Through remote sensing analysis, archaeologists have identified three new Roman fortified camps throughout northern Arabia.
Their study, released today in the journal Antiquity, reports that the discovery might be proof of an unrecorded military expedition that crossed southeast Jordan and entered Saudi Arabia.
The newly discovered camps run in a straight line toward Dûmat al-Jandal, which is now Saudi Arabia but was once a settlement in the Nabataean kingdom’s east.
The research team believes that the camps, which were discovered using satellite images, may have been a component of a previously unrecognized Roman military campaign connected to the Roman conquest of the Nabataean Kingdom in AD 106 CE, a civilization centered on the renowned city of Petra.
Dr Michael Fradley, who led the research and first identified the camps on Google Earth said to BBC:
“We are almost certain they were built by the Roman army, given the typical playing card shape of the enclosures with opposing entrances along each side.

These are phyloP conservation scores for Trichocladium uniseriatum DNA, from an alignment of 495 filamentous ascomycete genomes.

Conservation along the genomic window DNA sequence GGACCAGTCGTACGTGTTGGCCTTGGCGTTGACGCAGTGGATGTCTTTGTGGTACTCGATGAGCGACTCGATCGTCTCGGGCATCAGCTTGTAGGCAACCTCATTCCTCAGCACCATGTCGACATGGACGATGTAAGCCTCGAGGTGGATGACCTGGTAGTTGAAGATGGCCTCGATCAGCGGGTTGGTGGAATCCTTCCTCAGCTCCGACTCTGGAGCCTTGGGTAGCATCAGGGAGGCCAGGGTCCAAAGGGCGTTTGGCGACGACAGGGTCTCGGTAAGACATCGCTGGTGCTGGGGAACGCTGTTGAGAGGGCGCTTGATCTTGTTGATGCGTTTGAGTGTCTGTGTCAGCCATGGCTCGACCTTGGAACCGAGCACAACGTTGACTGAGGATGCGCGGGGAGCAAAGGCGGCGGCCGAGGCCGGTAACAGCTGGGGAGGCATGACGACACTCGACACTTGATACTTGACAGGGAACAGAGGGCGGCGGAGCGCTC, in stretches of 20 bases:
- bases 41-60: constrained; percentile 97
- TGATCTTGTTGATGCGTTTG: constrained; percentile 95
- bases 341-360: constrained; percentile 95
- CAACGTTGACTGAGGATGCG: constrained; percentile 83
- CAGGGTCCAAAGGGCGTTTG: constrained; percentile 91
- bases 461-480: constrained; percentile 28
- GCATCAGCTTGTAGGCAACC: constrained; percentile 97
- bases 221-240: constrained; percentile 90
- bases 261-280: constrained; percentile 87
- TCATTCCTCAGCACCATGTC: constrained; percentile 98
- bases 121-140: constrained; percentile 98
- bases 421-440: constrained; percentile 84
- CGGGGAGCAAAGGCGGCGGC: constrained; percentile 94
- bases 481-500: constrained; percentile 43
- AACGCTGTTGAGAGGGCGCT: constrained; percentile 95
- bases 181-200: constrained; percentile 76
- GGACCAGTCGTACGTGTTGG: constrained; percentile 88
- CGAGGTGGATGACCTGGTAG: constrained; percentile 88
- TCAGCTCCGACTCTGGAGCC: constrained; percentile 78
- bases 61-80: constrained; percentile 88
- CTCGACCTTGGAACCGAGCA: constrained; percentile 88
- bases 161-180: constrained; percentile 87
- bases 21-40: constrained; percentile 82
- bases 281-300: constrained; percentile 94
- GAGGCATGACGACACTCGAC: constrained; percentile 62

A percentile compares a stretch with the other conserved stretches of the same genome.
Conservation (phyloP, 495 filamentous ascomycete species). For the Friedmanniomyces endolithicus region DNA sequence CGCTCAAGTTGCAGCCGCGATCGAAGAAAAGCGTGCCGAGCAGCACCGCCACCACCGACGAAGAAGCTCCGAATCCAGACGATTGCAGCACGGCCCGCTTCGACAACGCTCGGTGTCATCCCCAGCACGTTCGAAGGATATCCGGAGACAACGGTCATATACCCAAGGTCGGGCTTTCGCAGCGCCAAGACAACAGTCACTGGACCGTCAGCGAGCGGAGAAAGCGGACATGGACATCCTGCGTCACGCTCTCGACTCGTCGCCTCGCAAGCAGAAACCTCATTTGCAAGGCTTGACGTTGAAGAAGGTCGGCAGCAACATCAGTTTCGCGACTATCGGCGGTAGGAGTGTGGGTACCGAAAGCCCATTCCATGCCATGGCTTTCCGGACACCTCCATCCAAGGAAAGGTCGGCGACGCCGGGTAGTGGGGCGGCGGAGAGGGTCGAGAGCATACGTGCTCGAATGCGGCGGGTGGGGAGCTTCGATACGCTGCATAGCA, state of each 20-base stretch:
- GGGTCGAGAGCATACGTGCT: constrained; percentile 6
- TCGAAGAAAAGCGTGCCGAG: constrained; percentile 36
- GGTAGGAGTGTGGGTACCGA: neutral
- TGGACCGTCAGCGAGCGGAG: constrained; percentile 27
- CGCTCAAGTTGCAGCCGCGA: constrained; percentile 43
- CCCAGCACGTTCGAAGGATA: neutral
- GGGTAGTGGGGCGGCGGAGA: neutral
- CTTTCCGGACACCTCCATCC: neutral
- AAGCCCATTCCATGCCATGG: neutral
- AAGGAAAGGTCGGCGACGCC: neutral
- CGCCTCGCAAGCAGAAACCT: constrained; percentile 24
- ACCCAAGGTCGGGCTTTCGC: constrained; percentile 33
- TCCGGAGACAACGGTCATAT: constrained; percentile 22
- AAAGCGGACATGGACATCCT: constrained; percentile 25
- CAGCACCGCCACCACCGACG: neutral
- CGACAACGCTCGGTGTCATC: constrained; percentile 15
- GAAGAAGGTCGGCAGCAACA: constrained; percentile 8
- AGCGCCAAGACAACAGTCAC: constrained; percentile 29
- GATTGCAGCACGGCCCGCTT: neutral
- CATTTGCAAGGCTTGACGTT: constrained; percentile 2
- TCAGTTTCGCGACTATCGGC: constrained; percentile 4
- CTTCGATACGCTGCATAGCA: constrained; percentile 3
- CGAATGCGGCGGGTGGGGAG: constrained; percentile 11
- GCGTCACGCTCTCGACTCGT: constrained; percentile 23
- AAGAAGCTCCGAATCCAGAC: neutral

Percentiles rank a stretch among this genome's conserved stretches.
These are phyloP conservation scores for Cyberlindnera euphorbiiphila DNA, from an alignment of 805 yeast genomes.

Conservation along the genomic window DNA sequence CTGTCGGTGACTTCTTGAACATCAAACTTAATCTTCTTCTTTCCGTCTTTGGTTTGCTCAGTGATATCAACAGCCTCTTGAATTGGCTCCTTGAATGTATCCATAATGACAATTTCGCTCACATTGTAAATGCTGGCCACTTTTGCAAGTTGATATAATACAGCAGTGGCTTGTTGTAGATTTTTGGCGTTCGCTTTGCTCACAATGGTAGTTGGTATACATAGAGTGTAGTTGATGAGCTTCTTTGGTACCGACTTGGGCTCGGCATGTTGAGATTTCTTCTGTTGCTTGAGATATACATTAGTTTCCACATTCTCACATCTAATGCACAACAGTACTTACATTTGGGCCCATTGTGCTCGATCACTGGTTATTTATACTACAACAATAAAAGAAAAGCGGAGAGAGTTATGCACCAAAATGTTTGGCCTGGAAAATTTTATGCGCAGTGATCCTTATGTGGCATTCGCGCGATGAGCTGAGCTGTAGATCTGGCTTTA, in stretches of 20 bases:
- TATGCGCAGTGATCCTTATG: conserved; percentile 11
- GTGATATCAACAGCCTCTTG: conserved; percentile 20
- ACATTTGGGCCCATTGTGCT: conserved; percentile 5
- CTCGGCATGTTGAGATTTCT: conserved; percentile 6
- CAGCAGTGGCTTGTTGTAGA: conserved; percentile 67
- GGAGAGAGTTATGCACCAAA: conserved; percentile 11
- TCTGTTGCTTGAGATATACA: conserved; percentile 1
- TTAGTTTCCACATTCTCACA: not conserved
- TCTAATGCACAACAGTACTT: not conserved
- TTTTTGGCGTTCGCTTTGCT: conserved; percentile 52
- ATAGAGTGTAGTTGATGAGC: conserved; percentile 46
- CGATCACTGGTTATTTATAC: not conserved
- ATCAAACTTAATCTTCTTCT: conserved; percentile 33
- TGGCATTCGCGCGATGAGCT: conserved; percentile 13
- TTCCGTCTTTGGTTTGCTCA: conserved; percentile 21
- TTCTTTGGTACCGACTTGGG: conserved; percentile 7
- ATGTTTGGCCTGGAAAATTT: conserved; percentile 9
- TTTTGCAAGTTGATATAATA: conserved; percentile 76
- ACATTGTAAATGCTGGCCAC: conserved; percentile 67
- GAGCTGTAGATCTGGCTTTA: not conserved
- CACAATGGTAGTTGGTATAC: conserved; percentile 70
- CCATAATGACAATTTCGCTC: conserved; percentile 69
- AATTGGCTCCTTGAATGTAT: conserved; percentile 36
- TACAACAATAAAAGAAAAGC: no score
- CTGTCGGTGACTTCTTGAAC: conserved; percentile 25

“The only notable difference between them is that the westernmost camp is significantly larger than the two camps to the east.”
Dr. Mike Bishop, an expert on the Roman military, said to BBC: “These camps are a spectacular new find and an important new insight into Roman campaigning in Arabia.
“Roman forts and fortresses show how Rome held a province, but temporary camps reveal how they acquired it in the first place.”
Dr. Fradley added that the preservation of the camps was “remarkable”, particularly as they may have only been used for a matter of days or weeks.
The team hypothesizes that, given the distance of 37 to 44 km between each camp, it was too far for infantry to travel in a single day and that the forts were instead constructed by a cavalry unit that could traverse such desolate terrain in that time, perhaps on camels.
There is also a suggestion that another camp may have been situated farther west at the later Umayyad fort and well station at Bayir based on the distance between the camps.
Cover Photo: APAAME